-I think the beneficial footprint that you leave behind in society, the impact that you can leave behind have you managed to touch an influence people’s lives while that is my endeavor always to do that through my films that I do but also through everything you do. And it’s so ironic that just today I read a quote of Pharrell and he said exact same thing which is if you going to do something it has to be meaningful otherwise why waste your energy doing it. I follow the exact same theory. If you’re going to do something it has to mean something to you and the people who watch you and consume what you do.

Has your foundation been able to reduce stigma around mental illness to some extent?

-Yes, in a big way. Sometimes when I see that in just three years of work we have done we surprise ourselves sometimes with the kind of impact we have been able to create and how common it is and how many lives we have been able to impact. There’s not a single day that goes by where at least one person will come up to me that say you have saved my life or thank you for sharing your story because I have been going through exactly the same and I couldn’t understand what I was going through but you articulated everything so well we know what exactly we need to do. Recently, a friend of my parents messaged them and said that your daughters are god sent and the intervention and all of that has changed that person’s life and nothing makes me happier to see that because it’s a burden depression is a burden you feel tired it’s like a lot of weight and life seems meaningless and to see that people see meaning in their life again and to see that people are living again with that feeling of lightness and joy it just makes me so happy.

On gender pay gap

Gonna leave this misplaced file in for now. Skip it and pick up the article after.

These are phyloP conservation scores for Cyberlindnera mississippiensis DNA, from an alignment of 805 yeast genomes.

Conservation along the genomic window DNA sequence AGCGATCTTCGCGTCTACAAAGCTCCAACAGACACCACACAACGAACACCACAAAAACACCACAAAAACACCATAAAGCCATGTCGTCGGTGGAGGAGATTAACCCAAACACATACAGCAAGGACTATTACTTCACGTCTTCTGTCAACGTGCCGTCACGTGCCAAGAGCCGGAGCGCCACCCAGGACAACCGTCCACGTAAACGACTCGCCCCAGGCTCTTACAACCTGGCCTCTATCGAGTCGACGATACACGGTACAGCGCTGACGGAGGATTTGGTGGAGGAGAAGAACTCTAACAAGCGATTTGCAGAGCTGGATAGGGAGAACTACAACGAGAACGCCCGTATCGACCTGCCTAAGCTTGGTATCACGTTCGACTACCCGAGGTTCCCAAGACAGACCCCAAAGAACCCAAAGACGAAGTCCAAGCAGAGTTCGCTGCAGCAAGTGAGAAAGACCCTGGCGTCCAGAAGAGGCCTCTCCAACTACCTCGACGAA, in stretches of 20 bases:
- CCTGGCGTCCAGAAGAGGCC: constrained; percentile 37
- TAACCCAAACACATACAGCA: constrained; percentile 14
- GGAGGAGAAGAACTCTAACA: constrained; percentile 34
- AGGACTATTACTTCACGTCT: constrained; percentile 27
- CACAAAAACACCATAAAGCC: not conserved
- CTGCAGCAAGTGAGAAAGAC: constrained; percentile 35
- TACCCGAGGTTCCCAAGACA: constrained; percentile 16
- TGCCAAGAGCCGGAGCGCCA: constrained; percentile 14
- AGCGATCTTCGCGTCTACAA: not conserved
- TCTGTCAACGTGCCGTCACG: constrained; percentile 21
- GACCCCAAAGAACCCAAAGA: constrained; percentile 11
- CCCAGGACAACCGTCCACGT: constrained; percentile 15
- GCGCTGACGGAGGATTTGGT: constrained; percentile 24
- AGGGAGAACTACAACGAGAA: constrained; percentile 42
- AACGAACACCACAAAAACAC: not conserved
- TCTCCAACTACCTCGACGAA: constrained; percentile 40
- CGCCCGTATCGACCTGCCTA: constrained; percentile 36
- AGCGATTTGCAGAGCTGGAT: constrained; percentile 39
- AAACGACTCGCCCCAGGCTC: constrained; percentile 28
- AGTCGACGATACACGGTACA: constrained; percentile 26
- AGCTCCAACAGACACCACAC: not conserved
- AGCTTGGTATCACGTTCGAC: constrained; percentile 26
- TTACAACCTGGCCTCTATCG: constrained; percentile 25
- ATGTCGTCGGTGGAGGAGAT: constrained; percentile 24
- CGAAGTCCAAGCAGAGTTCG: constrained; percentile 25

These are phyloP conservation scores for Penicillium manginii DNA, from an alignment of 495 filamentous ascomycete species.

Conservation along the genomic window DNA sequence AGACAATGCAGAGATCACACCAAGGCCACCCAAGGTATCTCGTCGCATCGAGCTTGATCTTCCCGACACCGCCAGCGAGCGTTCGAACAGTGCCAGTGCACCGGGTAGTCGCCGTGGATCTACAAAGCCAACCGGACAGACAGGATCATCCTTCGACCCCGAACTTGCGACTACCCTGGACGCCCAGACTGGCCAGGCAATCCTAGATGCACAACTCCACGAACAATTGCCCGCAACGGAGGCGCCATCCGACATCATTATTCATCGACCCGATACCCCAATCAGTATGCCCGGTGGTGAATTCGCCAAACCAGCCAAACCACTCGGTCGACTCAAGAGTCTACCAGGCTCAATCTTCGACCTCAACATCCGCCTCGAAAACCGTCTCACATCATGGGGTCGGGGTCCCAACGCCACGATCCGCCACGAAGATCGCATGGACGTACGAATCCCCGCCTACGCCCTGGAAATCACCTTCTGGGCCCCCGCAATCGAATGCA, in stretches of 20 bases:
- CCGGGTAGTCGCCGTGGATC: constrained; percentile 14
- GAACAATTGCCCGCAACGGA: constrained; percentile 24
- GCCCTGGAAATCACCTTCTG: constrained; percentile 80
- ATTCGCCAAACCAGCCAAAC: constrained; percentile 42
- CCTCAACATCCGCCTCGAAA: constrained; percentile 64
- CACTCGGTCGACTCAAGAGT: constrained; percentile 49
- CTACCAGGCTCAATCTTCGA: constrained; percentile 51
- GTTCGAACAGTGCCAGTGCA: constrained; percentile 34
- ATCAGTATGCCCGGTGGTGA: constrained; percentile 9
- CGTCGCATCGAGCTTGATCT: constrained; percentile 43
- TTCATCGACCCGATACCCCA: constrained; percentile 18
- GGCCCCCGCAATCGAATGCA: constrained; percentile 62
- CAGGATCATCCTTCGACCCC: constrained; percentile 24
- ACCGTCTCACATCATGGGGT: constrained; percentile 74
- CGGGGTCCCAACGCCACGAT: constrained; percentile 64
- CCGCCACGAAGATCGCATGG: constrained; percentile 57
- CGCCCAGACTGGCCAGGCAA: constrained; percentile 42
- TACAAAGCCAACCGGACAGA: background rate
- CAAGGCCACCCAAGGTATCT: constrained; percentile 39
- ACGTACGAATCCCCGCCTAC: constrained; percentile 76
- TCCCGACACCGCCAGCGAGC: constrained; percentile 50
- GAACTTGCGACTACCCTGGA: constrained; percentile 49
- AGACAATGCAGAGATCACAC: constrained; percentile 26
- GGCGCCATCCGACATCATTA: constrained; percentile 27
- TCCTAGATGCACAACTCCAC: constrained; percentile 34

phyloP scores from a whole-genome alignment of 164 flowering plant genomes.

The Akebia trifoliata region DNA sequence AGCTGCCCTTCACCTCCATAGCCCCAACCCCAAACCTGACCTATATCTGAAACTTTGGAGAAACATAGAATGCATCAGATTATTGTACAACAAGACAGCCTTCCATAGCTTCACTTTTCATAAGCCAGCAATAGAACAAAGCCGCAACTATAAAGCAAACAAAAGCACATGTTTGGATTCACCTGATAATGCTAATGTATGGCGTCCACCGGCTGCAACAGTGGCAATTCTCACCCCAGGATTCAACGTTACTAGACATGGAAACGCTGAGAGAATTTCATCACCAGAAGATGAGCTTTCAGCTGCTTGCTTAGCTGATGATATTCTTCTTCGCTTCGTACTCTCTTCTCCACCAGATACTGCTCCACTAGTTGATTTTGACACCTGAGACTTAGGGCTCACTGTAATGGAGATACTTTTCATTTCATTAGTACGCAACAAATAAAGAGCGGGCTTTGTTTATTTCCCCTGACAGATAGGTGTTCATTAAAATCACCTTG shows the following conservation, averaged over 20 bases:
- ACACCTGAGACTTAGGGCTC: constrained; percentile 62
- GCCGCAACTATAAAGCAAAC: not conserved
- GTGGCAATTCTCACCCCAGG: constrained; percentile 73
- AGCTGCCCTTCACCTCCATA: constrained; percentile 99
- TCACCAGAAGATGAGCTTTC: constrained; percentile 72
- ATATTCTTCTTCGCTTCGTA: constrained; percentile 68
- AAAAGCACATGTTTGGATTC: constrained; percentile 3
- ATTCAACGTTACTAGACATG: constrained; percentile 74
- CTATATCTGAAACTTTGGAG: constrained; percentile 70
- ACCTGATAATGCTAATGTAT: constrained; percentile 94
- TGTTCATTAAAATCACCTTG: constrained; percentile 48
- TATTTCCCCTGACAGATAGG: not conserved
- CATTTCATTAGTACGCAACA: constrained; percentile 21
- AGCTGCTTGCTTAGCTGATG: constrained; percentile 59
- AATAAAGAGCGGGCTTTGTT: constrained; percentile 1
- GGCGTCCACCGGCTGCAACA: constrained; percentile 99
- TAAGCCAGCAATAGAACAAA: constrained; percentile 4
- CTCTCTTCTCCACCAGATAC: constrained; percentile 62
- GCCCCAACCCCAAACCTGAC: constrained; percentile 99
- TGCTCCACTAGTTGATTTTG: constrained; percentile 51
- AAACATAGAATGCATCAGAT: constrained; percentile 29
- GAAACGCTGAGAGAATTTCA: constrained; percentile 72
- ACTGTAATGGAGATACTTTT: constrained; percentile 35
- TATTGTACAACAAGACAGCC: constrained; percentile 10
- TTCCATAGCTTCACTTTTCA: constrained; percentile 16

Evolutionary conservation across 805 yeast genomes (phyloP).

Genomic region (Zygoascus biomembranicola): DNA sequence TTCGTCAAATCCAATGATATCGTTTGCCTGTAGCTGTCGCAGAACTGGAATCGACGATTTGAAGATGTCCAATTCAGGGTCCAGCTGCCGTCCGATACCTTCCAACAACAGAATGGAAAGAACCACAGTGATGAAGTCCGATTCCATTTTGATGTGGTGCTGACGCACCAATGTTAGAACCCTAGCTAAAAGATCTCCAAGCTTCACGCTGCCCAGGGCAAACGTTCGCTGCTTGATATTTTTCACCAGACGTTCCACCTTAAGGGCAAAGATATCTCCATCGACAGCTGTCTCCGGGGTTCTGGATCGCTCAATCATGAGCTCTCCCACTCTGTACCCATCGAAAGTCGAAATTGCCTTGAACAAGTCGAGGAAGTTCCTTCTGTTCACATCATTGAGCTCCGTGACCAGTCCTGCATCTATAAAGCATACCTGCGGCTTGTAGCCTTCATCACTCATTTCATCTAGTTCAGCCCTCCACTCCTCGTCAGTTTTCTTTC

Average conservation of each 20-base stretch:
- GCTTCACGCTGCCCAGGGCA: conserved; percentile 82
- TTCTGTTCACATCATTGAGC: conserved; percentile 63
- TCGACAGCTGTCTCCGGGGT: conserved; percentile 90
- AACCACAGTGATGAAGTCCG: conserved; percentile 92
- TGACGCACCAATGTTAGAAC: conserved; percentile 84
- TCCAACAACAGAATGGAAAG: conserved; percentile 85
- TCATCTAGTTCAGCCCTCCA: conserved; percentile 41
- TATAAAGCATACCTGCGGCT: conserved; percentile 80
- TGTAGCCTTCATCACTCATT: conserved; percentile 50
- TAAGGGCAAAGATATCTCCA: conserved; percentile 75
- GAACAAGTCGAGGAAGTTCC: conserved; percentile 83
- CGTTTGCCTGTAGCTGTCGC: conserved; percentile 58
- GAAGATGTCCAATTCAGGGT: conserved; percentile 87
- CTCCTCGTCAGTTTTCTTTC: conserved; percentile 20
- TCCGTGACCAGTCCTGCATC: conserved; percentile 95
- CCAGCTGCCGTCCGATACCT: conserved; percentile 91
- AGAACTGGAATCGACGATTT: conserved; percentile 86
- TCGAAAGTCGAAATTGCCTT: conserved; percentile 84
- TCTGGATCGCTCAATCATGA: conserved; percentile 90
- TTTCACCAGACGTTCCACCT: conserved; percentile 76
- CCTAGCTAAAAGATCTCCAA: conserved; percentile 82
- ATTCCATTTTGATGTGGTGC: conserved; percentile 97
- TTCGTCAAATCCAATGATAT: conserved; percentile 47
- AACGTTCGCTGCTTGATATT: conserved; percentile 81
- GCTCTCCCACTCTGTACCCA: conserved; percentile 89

-Partly. But there has to be some other way figuring this out. What else could it be? I don’t think that actor should be charging more and more to bridge the gap I think male actors should be charging lesser to reduce that gap. Not the other way around because you’re burdening the film then. Maybe in the West it’s slightly different (as) I don’t understand that market entirely and I’m not going to pretend like I know. But yes, in India at least, it’s hugely star-driven. So, yes I understand that somewhere those numbers are justified but there has to be some way of figuring the numbers out because it’s really damaging the business. (But) again neither do I understand the business of cinema in our country as well but I do know that something needs to be fixed. I do feel it’s not about women asking for more but male asking for less and I think in all fairness then all producer should make it may be mandatory to give us a backend then because there has to be some incentive for the actors as well. If I’m going to put my blood sweat and tears into a film I’m not happy taking those crore and crore of rupees if the film hasn’t done well but similarly when a film does well you have to incentivize the actors as well for the efforts they have put in. So maybe that’s some model.

How do you look back? Does it feel like the work has paid off?

-I do feel like I have come a long way I do feel I have surprised myself sometimes when I think of myself on my first day on set when I didn’t even know how to memorise lines and say one line properly to in Padmaavat having like two page monologues, just the basics I didn’t even know the basics and for me my film set has been my school my directors and the people I have worked with have been my teachers and that’s just the way I have learnt I have made mistakes none of them I regret because I think they all sort of added to my understanding today of who I am and what I am able to do in front of the camera. It does feel special.